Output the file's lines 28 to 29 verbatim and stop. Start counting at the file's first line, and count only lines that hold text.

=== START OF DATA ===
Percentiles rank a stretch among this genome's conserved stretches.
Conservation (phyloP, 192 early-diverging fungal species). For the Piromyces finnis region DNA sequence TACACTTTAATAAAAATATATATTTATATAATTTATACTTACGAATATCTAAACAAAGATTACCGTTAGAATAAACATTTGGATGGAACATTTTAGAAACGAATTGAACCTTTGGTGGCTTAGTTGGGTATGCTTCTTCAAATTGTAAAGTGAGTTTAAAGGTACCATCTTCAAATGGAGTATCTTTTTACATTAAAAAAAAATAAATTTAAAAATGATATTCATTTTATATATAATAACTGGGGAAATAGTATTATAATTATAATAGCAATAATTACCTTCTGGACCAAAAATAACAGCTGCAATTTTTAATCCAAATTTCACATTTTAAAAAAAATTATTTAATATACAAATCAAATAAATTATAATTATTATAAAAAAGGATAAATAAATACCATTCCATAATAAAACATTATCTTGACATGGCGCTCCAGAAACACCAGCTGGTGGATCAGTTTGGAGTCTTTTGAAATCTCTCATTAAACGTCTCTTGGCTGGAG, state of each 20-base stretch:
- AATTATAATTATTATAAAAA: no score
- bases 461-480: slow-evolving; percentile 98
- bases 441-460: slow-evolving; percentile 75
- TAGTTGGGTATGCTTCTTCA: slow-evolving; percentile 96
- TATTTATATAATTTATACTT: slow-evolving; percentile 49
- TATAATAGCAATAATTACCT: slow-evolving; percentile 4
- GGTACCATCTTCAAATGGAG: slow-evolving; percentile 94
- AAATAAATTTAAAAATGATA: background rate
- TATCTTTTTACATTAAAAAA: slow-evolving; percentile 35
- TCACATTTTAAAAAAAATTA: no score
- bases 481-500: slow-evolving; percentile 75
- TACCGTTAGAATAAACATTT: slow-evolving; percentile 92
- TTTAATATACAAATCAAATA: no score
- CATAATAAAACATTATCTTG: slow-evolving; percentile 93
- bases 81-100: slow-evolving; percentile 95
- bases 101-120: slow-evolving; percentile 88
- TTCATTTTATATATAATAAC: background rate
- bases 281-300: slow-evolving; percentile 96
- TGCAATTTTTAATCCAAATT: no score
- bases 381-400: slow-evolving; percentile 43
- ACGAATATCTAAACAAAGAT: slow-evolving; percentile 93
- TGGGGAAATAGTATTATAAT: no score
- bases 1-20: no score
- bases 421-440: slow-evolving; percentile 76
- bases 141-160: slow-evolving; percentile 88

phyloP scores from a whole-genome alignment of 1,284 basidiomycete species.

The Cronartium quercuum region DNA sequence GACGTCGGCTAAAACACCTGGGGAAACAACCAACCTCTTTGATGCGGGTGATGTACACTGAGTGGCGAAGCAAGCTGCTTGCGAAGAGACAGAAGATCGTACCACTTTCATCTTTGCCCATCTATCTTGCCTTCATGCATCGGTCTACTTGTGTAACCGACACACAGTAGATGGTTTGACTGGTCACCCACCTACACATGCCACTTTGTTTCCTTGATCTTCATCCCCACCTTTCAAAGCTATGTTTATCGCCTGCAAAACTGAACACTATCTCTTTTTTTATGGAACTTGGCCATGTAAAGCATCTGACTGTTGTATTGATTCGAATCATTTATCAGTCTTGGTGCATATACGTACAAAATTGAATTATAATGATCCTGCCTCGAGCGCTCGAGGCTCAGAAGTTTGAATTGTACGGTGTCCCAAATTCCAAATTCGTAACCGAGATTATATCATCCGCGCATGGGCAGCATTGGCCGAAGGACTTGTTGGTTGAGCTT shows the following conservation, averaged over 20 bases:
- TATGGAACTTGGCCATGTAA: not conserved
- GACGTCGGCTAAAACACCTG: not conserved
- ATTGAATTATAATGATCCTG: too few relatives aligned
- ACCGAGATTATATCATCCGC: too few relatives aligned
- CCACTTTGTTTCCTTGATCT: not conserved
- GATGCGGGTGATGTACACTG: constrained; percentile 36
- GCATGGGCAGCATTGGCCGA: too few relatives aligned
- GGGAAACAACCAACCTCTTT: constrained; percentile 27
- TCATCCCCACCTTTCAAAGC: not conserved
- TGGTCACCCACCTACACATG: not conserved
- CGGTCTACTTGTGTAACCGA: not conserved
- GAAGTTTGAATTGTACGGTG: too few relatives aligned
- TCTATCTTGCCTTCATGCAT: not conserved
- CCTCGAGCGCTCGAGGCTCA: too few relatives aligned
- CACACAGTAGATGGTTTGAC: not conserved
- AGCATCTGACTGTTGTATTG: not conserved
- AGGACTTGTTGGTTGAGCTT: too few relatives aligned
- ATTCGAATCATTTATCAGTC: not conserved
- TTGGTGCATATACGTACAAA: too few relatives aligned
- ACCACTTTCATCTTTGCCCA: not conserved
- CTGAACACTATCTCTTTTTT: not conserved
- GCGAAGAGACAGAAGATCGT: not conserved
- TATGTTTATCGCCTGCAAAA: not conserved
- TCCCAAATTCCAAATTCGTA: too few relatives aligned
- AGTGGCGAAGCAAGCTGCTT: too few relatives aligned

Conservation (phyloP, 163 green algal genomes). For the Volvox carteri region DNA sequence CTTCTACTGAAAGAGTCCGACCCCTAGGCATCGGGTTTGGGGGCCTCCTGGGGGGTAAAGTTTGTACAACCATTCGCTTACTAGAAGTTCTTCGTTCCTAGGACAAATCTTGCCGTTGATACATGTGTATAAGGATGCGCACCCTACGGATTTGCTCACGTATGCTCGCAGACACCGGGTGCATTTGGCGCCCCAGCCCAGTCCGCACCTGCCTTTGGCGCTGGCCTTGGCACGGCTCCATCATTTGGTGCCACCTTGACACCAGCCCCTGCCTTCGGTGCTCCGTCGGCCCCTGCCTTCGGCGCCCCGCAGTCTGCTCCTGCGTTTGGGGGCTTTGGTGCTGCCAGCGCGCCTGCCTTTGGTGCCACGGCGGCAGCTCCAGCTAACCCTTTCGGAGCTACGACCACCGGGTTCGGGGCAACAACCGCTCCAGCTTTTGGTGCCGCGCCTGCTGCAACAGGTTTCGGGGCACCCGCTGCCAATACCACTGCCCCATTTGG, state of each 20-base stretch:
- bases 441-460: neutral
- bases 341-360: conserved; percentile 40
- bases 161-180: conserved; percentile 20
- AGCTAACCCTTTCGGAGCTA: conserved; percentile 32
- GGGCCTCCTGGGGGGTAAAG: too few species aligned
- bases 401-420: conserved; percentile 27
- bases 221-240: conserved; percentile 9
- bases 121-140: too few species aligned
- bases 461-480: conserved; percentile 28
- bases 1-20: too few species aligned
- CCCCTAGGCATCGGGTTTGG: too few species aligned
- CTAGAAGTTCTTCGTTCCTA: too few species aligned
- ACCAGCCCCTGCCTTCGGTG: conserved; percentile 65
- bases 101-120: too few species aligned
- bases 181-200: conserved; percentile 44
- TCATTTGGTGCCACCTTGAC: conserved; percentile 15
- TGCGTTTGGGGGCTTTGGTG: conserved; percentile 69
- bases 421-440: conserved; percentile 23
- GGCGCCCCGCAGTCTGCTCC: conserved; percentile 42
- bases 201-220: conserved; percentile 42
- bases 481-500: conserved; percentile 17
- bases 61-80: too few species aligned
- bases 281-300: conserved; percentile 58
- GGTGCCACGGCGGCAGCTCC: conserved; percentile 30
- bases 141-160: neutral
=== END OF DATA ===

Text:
phyloP scores from a whole-genome alignment of 1,284 basidiomycete species.

The Cronartium quercuum region DNA sequence GACGTCGGCTAAAACACCTGGGGAAACAACCAACCTCTTTGATGCGGGTGATGTACACTGAGTGGCGAAGCAAGCTGCTTGCGAAGAGACAGAAGATCGTACCACTTTCATCTTTGCCCATCTATCTTGCCTTCATGCATCGGTCTACTTGTGTAACCGACACACAGTAGATGGTTTGACTGGTCACCCACCTACACATGCCACTTTGTTTCCTTGATCTTCATCCCCACCTTTCAAAGCTATGTTTATCGCCTGCAAAACTGAACACTATCTCTTTTTTTATGGAACTTGGCCATGTAAAGCATCTGACTGTTGTATTGATTCGAATCATTTATCAGTCTTGGTGCATATACGTACAAAATTGAATTATAATGATCCTGCCTCGAGCGCTCGAGGCTCAGAAGTTTGAATTGTACGGTGTCCCAAATTCCAAATTCGTAACCGAGATTATATCATCCGCGCATGGGCAGCATTGGCCGAAGGACTTGTTGGTTGAGCTT shows the following conservation, averaged over 20 bases: